When we have a working model for a single filament, we can figure out how multiple filaments work in concert. If we want to look at the specifics of how tens of thousands of filaments interact, we use largescale computer simulations. Alternatively, we can look at the overall behavior of just the individual actions of each filament. This approach is called continuum theory, and it’s what I use to model the way fluid flows in fruit fly eggs. Instead of modeling all the tiny hairs in the egg, I assume the carpet of hairs acts as one continuous field. This allows me to make a simpler model with just a few differential equations that can describe the whole system.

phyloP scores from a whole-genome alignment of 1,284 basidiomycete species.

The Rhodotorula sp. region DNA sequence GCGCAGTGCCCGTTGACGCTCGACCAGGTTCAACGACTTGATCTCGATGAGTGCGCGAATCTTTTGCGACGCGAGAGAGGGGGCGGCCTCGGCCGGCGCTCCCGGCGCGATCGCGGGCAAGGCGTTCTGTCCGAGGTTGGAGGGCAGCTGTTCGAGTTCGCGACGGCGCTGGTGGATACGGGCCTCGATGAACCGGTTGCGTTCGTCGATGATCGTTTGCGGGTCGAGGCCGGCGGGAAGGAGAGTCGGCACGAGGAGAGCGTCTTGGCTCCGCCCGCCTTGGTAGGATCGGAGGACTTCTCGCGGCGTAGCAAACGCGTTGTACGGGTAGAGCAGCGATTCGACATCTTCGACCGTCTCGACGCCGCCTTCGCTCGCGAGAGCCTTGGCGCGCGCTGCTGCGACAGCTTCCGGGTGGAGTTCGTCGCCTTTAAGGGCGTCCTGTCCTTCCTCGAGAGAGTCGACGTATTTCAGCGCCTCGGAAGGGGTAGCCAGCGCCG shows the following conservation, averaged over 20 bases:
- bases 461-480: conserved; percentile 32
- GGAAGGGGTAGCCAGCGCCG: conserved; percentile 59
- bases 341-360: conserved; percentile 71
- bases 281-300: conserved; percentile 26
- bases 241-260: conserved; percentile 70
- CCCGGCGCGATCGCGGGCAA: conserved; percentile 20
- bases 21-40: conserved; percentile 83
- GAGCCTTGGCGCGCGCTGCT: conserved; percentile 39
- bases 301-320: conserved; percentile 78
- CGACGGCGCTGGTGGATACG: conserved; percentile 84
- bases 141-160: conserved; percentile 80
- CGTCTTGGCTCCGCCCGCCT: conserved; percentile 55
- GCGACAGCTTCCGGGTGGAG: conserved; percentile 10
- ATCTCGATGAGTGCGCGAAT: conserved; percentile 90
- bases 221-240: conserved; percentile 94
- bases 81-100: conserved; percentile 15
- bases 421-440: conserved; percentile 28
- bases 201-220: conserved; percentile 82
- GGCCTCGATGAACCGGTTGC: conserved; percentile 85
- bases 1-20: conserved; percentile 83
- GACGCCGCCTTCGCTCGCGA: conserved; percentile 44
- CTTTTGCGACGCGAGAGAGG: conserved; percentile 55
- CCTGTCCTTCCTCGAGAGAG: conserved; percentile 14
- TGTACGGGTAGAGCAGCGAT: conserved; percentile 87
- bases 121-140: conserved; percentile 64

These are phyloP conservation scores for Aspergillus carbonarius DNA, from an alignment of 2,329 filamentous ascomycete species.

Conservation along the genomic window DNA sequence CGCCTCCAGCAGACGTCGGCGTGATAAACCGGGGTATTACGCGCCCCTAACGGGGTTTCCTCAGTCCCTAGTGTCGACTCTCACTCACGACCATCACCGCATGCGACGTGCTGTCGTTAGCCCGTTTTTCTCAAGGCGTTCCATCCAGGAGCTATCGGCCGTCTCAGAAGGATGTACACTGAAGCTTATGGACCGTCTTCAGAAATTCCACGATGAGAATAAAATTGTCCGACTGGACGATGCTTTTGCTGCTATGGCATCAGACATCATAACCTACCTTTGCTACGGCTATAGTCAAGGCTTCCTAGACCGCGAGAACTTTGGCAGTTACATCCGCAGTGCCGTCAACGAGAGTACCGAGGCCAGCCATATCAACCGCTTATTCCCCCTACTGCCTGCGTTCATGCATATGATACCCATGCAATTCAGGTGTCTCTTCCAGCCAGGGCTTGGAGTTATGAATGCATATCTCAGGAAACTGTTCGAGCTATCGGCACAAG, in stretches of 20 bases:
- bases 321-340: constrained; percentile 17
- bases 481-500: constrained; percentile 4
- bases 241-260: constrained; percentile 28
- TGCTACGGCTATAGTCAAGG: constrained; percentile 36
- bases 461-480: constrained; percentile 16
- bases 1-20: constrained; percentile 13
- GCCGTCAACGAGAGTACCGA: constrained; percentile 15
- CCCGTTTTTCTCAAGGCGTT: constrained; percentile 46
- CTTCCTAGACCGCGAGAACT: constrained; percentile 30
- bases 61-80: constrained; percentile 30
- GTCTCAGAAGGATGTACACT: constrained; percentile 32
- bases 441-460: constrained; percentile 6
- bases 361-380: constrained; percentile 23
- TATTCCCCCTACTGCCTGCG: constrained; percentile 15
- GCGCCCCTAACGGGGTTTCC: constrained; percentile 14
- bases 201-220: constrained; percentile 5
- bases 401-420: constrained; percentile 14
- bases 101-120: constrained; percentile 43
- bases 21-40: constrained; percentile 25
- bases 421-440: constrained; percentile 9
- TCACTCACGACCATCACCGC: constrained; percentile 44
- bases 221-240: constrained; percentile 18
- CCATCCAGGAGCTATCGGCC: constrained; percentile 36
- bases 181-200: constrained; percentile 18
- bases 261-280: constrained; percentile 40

To write these equations, I have to draw on concepts from fluid mechanics, statistical mechanics and non-equilibrium physics. Since the filaments are in a liquid, we need to understand how their movements generate flows in the liquid, which in turn affect the movements of the filaments.
In this process, I work closely with experimental collaborators here in the CCB, such as Jasmin Imran Alsous. One project we are working on is studying how sperm is stored in male fruit flies. Jasmin has collected incredible images of sperm cells, and I’m trying to build quantitative theories that can help us understand the emergent collective dynamics of sperm. I will make a prediction or a theory, and she will bring in knowledge from experiments on what works or what does not. We engage in a continuous process of iteration and collaboration as we strive towards finding a solution. This synergistic exchange of ideas and perspectives fuels our progress, which I cannot accomplish alone.